This is a beautiful, moving description of community, of human civilisation, of how we fit into our ecosystem, our rightful place in the world. But it goes on: “And in our life today we are condemned to endless irregularity. Those who impose this on us are frightened by our irregularity. So they build walls to keep us out.” The enemy are frightened of our irregularity, so they impose it on us? The argument has gone to pieces. There are other such passages in the book where wisdom and tenderness descend abruptly into political sentimentalism.
John Berger’s most tangible influences were that tiny band of intellectuals who combined fine-art criticism with a social conscience: John Ruskin; Oscar Wilde; Walter Benjamin. Great writers all, and 82-year-old Berger is their equal. Indeed, that was true as early as 1972, when he published Ways of Seeing, the classic work of art criticism that became a founding text of cultural studies and still has a huge influence on art teachers and their students. What is most gratifying about the report we publish today is that Berger still holds to the humane, generous values set down in that book, rather than make that long, cliched voyage to being a reactionary with a desiccated heart. The archive of one of the greatest thinkers in postwar Britain – a Booker-winning novelist, an artist, a critic – would have fetched a usefully-high price from any number of American universities, but Berger has given it for free to the British Library. All he wants is for the BL’s representative to help him with some farmwork. That is a typically bit of puckishness from a man who, when he claimed the Booker for his novel G, delivered a tirade of an acceptance speech against the event’s corporate sponsors and promptly handed over half his prize money to the Black Panthers. Gestures like that distracted (how could they not?) attention from his aphorisms such as “Nobody had ever sworn in paint before Picasso”. A sharp, bold statement – but it is also generous, helping the reader see the work under discussion. Those same qualities are true of its author.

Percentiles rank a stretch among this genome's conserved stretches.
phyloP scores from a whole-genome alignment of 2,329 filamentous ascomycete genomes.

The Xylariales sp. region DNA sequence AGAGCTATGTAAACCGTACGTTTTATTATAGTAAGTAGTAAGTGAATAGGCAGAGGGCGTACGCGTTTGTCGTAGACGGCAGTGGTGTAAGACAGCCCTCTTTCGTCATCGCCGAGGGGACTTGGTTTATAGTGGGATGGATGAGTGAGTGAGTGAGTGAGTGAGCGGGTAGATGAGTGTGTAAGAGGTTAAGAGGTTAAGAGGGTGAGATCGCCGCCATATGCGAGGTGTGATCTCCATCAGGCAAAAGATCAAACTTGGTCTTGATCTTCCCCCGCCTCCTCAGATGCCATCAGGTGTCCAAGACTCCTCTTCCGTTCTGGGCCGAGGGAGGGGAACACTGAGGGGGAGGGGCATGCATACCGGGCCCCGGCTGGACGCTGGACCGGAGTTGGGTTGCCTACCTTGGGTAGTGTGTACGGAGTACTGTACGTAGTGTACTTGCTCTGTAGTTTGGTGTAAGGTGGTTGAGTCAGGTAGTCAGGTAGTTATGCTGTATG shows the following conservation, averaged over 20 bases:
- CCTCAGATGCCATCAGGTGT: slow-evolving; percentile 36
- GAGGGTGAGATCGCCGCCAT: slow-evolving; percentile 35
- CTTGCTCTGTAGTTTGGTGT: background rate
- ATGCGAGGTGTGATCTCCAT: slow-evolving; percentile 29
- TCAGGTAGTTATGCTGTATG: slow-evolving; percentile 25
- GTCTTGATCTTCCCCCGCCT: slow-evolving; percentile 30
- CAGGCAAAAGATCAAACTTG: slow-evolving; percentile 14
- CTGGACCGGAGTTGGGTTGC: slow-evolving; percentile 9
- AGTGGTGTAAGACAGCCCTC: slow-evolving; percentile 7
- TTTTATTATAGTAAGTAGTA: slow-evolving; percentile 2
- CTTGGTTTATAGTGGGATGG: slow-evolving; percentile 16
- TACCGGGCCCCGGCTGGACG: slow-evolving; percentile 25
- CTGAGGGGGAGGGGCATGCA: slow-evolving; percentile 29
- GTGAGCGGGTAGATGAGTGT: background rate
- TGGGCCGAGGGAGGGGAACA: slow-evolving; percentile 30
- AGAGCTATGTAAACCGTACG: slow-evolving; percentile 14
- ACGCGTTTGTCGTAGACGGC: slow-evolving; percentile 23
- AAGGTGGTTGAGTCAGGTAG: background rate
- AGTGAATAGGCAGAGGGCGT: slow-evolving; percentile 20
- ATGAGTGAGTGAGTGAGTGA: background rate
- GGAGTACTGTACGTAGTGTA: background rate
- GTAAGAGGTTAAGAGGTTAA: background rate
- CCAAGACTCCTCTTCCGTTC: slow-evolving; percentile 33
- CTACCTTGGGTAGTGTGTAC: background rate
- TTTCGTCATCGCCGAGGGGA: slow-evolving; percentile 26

I’ve just finished reading Ma Jian’s monumental novel of the Tiananamen Square protest, Beijing Coma. ‘ History is a nightmare from which I am trying to awake’, said Stephen Daedelus in Ulysses. That could be the epigraph for this novel of which has its central character Dai Wei, lying in a coma, conscious but paralyzed, since he was shot in the head near Tiananmen Square on the terrible night of 4 June 1989. Trapped in Dai Wei’s mind, the novel alternates between his childhood in the cultural revolution and involvement in the 1989 student movement, and China’s transformation in the decade from 1989 to the millennium, as he overhears it from his bed in his mother’s apartment.
Beijing Coma appeared immediately before the 2008 Olympics and a year before the 20th anniversary of the June 4 massacre. As such, it is not only a powerful novel but also an important political statement. Ma Jian has made his intentions clear in a preface included in the Chinese edition, where he states that it is the Chinese people who are truly comatose: “Inside Dai Wei,” he writes, “there is a strong, resilient person who remembers, and only memory can help people regain the brightness of freedom.” As Ma Jian himself has said, for the Chinese ‘remembering has become a crime’.
The major part of the novel consists of drama-documentary style scenes from the weeks leading up to and the days during the occupation of Tiananmen Square. There’s a huge cast of characters (including at one point Ma Jian himself), and an enormous attention to details of the organisation and daily routines of life in the Square.What comes across from this account is the disorganisation of the student movement, conflicts over its aims and tactics and the emergence of opportunistic or extremist leaders. Nevertheless there’s always a sense of the immense weight of history that rests on this generation’s shoulders. who believe, against all odds, that some good can emerge from the wreckage of their childhoods during the cultural revolution and the terrible losses of their parents’ generation.
The intensity of the intertwined narratives increases as their ends draw closer: the massacre itself, with Dai Wei shot in the head, and, lying in a waking coma 12 years later, as the heart is ripped out of his neighbourhood in Beijing to make way for the Bird’s Nest stadium and other Olympic developments.
Dai Wei has discovered that most of his friends who survived the aftermath of Tiananmen Square have fully embraced the motto of the Deng Xiaoping era: ‘To get rich is glorious’. His first girlfriend, now in property development, has bought his mother’s building so that it can be torn down as part of Beijing’s redevelopment in preparation for the Olympics. Driven insane by her own imprisonment after a brief flirtation with Falun Gong, Dai Wei’s mother refuses to budge.
‘You will no longer have to rely on your memories to get through the day. This is not a momentary flash of life before death. This is a new beginning. But once you’ve climbed out of this fleshy tomb, where is there left for you to go?’